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United States Department of Agriculture

Agricultural Research Service

Research Project: ENHANCEMENT OF THE QUALITY AND MICROBIAL STABILITY OF FRESH FRUITS AND VEGETABLES WITH EDIBLE COATINGS AND OTHER SURFACE TREATMENTS

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Title: Postharvest Calcium Chloride Dips of Whole Tomato Fruit Reduce Postharvest Decay under Commercial Conditions

Authors
item Ritenour, Mark - UNIV OF FLORIDA, IFAS
item Narciso, Jan

Submitted to: American Society of Horticulture Science Meeting
Publication Type: Abstract Only
Publication Acceptance Date: July 1, 2006
Publication Date: July 1, 2006
Citation: Ritenour, M., Narciso, J.A. 2006. Postharvest calcium chloride dips of whole tomato fruit reduce postharvest decay under commercial conditions. HortScience. 41(4):1016-1017.

Technical Abstract: Previous research showed that mature green tomato fruit dipped 1 to 4 minutes in a 1% CaCl2 solutions before storage had significantly increased peel calcium content and reduced postharvest decay. The present experiments, conducted over 3-day periods (reps), evaluate treatment effectiveness under commercial packinghouse conditions. Three cartons of 5x6 sized mature green ‘FL 47'tomatoes were collected from the line (control). CaCl2 was then added to the packinghouse 15,142-L dump tank to a concentration of 1% before more fruit were run through the line and three additional cartons collected. The cycle was repeated after bringing the concentration in the dump tank up to 2% CaCl2. After storage for = 24 days at 20 'C, postharvest decay was significantly reduced in fruit receiving the 2% CaCl2 treatment. Calcium content in the tomato peel tended to increase with each successively higher CaCl2 treatment, but differences were not significant. Laboratory tests showed Rhizopus more affected by 3% CaCl2, while Alternaria was affected by 2 and 3% CaCl2 solutions. Results were recorded as colony diameter, but colony morphology and sporulation were also affected. Inoculation studies of tomatoes dipped in 1% CaCl2 after wounding with Rhizopus or Alternaria showed better decay control when compared to treating before wounding.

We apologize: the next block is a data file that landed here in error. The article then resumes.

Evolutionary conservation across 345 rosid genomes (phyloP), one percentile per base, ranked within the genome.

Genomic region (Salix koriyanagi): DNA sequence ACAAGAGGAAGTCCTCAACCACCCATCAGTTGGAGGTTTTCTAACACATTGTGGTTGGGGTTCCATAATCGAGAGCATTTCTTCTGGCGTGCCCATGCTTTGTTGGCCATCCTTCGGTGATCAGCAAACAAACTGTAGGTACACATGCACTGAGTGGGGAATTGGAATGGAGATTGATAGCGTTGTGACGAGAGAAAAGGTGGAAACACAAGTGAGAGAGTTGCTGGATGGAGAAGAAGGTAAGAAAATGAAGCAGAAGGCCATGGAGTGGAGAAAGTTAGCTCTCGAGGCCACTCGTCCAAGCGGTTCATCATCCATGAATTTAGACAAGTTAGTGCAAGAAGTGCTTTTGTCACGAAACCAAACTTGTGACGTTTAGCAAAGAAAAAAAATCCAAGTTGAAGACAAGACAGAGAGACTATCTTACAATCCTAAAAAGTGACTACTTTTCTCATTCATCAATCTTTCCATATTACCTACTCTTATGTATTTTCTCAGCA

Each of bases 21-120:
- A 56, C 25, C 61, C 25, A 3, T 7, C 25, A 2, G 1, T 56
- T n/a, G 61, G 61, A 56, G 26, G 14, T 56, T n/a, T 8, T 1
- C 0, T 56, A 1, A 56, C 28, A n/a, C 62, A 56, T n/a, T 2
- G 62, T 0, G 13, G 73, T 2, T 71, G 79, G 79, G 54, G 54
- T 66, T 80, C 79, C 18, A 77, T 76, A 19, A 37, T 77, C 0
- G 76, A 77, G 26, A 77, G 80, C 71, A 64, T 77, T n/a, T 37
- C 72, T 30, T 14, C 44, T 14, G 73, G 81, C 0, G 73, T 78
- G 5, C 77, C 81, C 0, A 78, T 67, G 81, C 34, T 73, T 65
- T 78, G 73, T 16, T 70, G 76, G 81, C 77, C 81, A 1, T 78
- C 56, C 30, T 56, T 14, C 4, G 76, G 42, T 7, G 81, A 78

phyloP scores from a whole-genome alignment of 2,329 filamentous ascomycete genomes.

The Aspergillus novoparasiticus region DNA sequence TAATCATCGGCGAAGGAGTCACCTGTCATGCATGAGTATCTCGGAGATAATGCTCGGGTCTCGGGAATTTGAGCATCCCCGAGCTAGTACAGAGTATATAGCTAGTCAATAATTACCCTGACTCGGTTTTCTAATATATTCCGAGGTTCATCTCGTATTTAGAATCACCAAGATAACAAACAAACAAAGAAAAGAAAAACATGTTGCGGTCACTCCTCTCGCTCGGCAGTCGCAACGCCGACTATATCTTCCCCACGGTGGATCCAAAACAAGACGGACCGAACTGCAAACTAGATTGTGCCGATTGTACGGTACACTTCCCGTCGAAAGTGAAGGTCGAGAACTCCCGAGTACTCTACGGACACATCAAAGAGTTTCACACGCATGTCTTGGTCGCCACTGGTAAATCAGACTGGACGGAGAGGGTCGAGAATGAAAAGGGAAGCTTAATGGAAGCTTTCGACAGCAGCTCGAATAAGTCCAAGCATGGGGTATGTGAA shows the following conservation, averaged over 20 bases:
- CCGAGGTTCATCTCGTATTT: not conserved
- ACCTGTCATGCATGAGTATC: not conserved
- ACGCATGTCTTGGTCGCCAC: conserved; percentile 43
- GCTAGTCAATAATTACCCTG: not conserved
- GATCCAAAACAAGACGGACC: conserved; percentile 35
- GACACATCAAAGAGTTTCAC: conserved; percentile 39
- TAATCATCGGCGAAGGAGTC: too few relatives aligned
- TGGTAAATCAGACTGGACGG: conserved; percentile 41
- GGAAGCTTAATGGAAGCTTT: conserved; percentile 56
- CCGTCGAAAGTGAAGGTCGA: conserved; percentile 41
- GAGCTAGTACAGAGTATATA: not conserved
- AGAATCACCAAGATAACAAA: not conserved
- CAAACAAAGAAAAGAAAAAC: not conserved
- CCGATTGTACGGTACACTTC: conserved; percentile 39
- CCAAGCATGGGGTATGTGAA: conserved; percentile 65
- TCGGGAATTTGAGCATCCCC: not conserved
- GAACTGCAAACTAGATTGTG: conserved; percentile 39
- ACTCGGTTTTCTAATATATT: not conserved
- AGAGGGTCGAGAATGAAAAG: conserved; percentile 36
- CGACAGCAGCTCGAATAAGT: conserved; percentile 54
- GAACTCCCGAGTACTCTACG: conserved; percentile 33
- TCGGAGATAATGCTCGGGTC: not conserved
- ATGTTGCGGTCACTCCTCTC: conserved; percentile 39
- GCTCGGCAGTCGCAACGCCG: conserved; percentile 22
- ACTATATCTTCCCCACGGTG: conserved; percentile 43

Last Modified: 10/1/2014
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